But despite all these spiritual insights — re-calibrations I have begun to call them — Nan and I still didn’t hear directly from God. And then, at Nan’s darkest hour, she got a phone call.

Read the rest of the story on the Stepping Up blog post, “God gives again.”

Copyright © 2014 by Ron L. Deal.  All rights reserved.

STEPSeek - 10-point checklistYou just read a post by Ron Deal, “Taken,” on the Stepping Up blog for men by FamilyLife. The second part will publish on Aug. 21.

STEPThink - 10-point checklistHow would a situation like what Ron and Nan went through change you? What would you do more of? Less of?

STEPEmbrace - 10-point checklistTraumatic events happen to everyone. Where can you turn for help? Read Anxiety: How Can I Cope?

STEPPass - 10-point checklistHow can you help couples who have lost a child? Read 10 Ways to Help Parents with Grieving Hearts.

 

 

8 tools for stepdads



Anyone who has been a father and then a stepfather knows that they aren’t the same.  While many aspects of these two roles are similar, it is the unique ones that lead to disillusionment.  As one stepfather said, “I’ve studied fathering with my men’s group many times.  But nothing has prepared me for being a stepfather.  With my own kids I have a natural leadership authority that allows me to teach them and be directive.  With my stepchildren I constantly feel like I’m one step behind, like I have to establish myself each time I engage them.”

Stepfathering can be challenging.  Perhaps that’s why many stepfathers disconnect from their stepchildren emotionally and withdraw from daily responsibilities. The unmapped territory seems to have many land minds and it’s easier to just retreat than to engage the “enemy.”  But stepfathers can have profound and important leadership roles with stepchildren.  Like Joseph, who wasn’t Jesus’ biological parent, stepfathers can offer guidance, love, and encouragement to the children under their care.

All stepparents need to understand the emotional condition of their stepchildren.  For example, being aware of the child’s emotional wounds and hurts from past losses is vital to coping with the sometimes angry or oppositional attitudes of children in stepfamilies.  To learn more about this dynamic, read this series of articles on Smart Stepparenting.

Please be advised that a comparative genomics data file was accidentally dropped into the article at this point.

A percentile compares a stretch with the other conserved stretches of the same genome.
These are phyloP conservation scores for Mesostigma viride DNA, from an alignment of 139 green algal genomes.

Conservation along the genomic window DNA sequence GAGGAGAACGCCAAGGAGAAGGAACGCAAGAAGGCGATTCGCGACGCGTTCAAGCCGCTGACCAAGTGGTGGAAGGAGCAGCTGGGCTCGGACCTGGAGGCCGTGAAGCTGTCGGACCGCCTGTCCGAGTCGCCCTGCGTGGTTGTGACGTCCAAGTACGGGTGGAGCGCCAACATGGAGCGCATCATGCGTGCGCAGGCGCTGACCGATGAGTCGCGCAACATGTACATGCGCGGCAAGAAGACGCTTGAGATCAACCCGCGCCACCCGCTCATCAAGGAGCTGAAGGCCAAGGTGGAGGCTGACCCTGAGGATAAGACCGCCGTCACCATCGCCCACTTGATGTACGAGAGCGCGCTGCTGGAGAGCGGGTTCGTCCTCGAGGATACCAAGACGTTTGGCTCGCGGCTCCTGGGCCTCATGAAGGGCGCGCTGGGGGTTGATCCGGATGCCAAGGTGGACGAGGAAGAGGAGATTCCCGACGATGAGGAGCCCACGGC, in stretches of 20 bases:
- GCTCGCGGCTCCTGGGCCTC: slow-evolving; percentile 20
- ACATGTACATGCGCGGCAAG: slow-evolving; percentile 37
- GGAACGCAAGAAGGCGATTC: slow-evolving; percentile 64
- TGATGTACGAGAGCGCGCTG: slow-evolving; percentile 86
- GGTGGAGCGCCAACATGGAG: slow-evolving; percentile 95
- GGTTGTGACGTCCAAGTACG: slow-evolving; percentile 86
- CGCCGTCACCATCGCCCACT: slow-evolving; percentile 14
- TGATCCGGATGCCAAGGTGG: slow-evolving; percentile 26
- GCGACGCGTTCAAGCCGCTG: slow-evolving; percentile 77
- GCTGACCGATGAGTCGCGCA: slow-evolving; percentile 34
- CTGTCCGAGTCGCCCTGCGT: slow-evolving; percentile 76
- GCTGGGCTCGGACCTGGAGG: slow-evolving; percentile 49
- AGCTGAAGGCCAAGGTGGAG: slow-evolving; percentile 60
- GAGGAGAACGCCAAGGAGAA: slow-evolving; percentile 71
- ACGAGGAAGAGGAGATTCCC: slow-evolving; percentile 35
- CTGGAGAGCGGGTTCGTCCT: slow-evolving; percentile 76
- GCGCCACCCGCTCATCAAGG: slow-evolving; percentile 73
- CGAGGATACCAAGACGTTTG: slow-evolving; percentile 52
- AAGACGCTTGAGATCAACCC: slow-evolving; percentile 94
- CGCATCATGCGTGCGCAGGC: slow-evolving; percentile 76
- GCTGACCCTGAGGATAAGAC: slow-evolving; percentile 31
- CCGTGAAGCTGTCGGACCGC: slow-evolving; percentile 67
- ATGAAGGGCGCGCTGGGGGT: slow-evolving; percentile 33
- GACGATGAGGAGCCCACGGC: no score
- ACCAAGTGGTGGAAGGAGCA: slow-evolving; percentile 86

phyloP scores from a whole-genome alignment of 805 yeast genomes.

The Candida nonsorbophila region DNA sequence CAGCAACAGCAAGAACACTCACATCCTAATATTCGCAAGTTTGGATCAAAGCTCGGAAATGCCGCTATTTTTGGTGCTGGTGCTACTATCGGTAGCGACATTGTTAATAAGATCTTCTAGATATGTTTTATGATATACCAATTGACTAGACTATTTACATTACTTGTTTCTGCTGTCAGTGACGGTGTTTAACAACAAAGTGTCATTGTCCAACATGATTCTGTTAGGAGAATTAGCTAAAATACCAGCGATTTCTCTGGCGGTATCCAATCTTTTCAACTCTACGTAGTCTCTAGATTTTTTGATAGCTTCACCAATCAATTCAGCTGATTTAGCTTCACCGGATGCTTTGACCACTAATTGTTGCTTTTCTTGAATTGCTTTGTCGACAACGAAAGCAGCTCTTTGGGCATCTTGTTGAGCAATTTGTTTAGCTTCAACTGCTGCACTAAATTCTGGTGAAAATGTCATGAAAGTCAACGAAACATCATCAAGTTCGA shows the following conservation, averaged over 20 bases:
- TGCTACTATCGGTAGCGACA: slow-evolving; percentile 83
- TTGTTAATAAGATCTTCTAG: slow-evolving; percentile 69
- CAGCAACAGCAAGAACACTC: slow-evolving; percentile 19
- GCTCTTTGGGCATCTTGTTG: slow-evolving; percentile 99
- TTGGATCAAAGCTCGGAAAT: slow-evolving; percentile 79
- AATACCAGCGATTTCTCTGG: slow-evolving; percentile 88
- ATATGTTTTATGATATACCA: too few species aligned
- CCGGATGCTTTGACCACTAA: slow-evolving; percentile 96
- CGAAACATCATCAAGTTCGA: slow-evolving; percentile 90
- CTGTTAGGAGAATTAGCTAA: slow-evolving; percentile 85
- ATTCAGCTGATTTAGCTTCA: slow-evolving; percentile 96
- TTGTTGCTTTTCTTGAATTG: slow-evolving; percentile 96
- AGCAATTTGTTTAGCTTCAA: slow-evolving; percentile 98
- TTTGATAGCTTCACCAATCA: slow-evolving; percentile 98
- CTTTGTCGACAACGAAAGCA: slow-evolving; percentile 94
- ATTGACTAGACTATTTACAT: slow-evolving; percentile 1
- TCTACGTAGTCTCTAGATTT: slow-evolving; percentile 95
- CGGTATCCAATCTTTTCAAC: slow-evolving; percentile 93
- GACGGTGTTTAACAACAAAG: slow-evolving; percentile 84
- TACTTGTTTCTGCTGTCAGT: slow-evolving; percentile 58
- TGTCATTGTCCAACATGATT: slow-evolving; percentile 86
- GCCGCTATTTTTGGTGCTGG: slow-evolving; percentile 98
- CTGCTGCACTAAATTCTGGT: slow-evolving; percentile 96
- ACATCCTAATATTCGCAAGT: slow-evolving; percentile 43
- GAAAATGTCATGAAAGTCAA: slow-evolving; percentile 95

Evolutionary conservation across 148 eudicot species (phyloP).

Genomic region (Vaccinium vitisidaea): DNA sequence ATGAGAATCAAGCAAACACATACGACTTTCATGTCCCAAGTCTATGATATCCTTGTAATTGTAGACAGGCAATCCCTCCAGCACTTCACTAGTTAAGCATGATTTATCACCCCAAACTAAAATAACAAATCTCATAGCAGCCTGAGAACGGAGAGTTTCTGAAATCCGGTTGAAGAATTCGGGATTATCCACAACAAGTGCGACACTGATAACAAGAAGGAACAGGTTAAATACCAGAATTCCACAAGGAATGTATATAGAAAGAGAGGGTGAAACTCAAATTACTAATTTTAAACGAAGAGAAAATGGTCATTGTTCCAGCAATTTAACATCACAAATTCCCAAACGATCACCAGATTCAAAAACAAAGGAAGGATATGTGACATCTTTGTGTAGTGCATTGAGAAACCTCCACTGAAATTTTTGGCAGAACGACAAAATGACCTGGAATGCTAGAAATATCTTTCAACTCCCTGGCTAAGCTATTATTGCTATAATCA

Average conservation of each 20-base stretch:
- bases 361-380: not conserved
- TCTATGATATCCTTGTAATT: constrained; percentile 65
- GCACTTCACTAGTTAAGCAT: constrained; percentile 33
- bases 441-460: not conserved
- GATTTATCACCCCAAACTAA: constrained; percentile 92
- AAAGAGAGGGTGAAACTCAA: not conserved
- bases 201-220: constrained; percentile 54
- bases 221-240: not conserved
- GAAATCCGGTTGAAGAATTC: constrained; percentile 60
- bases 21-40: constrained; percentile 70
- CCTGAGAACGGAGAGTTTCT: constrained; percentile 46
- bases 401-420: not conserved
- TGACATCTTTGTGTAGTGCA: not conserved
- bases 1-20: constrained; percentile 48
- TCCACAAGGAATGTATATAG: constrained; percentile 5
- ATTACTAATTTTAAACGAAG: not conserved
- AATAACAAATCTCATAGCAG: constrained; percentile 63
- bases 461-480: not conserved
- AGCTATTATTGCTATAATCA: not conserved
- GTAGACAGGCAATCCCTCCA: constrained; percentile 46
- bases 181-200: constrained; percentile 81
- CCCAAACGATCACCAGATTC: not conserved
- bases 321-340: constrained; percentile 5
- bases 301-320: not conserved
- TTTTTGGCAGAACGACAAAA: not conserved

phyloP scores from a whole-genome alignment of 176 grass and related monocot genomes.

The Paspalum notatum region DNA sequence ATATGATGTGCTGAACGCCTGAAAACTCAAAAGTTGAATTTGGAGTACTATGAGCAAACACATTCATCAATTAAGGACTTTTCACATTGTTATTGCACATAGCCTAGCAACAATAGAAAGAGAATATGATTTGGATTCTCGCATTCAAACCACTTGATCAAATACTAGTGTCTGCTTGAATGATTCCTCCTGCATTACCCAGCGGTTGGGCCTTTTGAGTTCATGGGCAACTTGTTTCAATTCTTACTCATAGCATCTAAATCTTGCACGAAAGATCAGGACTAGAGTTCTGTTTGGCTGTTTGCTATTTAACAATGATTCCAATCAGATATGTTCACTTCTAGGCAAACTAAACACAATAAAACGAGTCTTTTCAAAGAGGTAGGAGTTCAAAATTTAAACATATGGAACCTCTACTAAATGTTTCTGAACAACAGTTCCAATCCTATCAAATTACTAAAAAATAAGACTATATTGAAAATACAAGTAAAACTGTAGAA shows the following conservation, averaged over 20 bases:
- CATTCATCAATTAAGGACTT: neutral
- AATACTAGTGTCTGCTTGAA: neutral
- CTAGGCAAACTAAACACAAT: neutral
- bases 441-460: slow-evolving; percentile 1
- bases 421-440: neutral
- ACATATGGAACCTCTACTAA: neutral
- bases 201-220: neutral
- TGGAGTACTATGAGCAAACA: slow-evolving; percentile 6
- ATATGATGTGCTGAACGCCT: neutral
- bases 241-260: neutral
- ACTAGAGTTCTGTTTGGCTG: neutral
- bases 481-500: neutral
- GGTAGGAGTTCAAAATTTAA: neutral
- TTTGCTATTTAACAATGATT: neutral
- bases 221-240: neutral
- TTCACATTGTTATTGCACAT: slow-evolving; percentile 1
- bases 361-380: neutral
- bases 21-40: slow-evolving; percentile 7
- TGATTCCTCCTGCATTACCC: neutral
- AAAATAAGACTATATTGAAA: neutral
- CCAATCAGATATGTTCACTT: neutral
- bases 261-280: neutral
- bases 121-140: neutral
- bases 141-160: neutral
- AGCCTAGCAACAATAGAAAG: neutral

It is also very important for stepfathers to recognize that gaining respect and leadership from stepchildren is a process; you earn the right to lead by developing trust and connection with stepchildren. You must be willing, for example, to enter the child’s life as an “outsider” who slowly finds acceptance, at the child’s pace.

For many men it is very disturbing to realize that their stepchildren get to determine the pace at which they find acceptance within the family.  And it’s true — you don’t get to control your parental status — the children do.  They will open their hearts to you when they are ready.  Until then, you must cope with feeling out-of-control and find ways to work within the system as it is.  Here are some tools that might help.

1. Initially, provide indirect leadership

There are two kinds of influence (or power) in relationships: 1) positional power and 2) relational power.  Initially, as a stepfather, you have positional power because you are an adult in the house who is married to the children’s mother.  Much like a teacher at school, you have positional power.  As your relationship with the children grows, often over a period of years, you gain relational power because they now care about you personally.  Your opinions matter more, your validation is sought after, and your warm embrace feels safe.

In the beginning, when limited to positional power, effective stepfathers provide indirect leadership in their homes by leading through their wives who hold a great deal of relational power with the children. Work with her behind the scenes to establish boundaries, expectations, and the values that will govern your home.  While she might be the one to communicate the values and hand down discipline, you can still be very responsible to set a godly tone for the family.

2. Express your commitment to your stepchildren’s mother

Keep in mind that early on this may not be considered positive by your stepchildren.  In fact, they may be threatened by it. Children who hold a strong fantasy that their parents will reconcile can find your commitment a barrier to life as they would have it.

Additionally, mom’s remarriage (whether following a death or divorce) is often perceived as another loss to children, not a gain (as you see it).  Be patient with their adjustment to your marriage, but communicate your commitment to the permanency of the marriage nevertheless.